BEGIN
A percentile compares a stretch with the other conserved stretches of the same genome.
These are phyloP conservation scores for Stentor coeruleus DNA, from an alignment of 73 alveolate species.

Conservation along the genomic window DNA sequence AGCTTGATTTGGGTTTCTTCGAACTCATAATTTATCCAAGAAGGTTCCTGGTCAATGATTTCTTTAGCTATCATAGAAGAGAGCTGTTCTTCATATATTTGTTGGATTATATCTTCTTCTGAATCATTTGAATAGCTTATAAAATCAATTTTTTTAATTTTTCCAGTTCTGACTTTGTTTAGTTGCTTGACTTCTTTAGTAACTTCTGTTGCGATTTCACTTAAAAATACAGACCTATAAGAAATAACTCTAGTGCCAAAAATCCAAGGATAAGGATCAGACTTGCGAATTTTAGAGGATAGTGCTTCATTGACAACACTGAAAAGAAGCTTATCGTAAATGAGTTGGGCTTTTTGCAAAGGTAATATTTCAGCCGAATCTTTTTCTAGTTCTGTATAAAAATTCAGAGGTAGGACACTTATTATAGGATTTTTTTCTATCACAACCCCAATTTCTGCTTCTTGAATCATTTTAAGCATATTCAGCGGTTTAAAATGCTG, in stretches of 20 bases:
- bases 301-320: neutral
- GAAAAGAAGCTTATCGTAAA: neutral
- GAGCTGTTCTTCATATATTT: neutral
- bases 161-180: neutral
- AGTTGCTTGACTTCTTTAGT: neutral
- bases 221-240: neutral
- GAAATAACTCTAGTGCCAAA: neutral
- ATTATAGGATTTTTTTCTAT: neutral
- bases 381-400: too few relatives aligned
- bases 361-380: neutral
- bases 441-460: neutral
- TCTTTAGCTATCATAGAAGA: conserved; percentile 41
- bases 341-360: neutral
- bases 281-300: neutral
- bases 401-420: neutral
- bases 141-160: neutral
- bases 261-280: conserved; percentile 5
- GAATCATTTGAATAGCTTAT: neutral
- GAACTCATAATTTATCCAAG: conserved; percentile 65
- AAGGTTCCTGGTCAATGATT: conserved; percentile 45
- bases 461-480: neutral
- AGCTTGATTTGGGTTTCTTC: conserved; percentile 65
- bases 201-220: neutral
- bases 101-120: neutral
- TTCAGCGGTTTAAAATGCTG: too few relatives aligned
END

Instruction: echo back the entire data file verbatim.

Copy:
A percentile compares a stretch with the other conserved stretches of the same genome.
These are phyloP conservation scores for Stentor coeruleus DNA, from an alignment of 73 alveolate species.

Conservation along the genomic window DNA sequence AGCTTGATTTGGGTTTCTTCGAACTCATAATTTATCCAAGAAGGTTCCTGGTCAATGATTTCTTTAGCTATCATAGAAGAGAGCTGTTCTTCATATATTTGTTGGATTATATCTTCTTCTGAATCATTTGAATAGCTTATAAAATCAATTTTTTTAATTTTTCCAGTTCTGACTTTGTTTAGTTGCTTGACTTCTTTAGTAACTTCTGTTGCGATTTCACTTAAAAATACAGACCTATAAGAAATAACTCTAGTGCCAAAAATCCAAGGATAAGGATCAGACTTGCGAATTTTAGAGGATAGTGCTTCATTGACAACACTGAAAAGAAGCTTATCGTAAATGAGTTGGGCTTTTTGCAAAGGTAATATTTCAGCCGAATCTTTTTCTAGTTCTGTATAAAAATTCAGAGGTAGGACACTTATTATAGGATTTTTTTCTATCACAACCCCAATTTCTGCTTCTTGAATCATTTTAAGCATATTCAGCGGTTTAAAATGCTG, in stretches of 20 bases:
- bases 301-320: neutral
- GAAAAGAAGCTTATCGTAAA: neutral
- GAGCTGTTCTTCATATATTT: neutral
- bases 161-180: neutral
- AGTTGCTTGACTTCTTTAGT: neutral
- bases 221-240: neutral
- GAAATAACTCTAGTGCCAAA: neutral
- ATTATAGGATTTTTTTCTAT: neutral
- bases 381-400: too few relatives aligned
- bases 361-380: neutral
- bases 441-460: neutral
- TCTTTAGCTATCATAGAAGA: conserved; percentile 41
- bases 341-360: neutral
- bases 281-300: neutral
- bases 401-420: neutral
- bases 141-160: neutral
- bases 261-280: conserved; percentile 5
- GAATCATTTGAATAGCTTAT: neutral
- GAACTCATAATTTATCCAAG: conserved; percentile 65
- AAGGTTCCTGGTCAATGATT: conserved; percentile 45
- bases 461-480: neutral
- AGCTTGATTTGGGTTTCTTC: conserved; percentile 65
- bases 201-220: neutral
- bases 101-120: neutral
- TTCAGCGGTTTAAAATGCTG: too few relatives aligned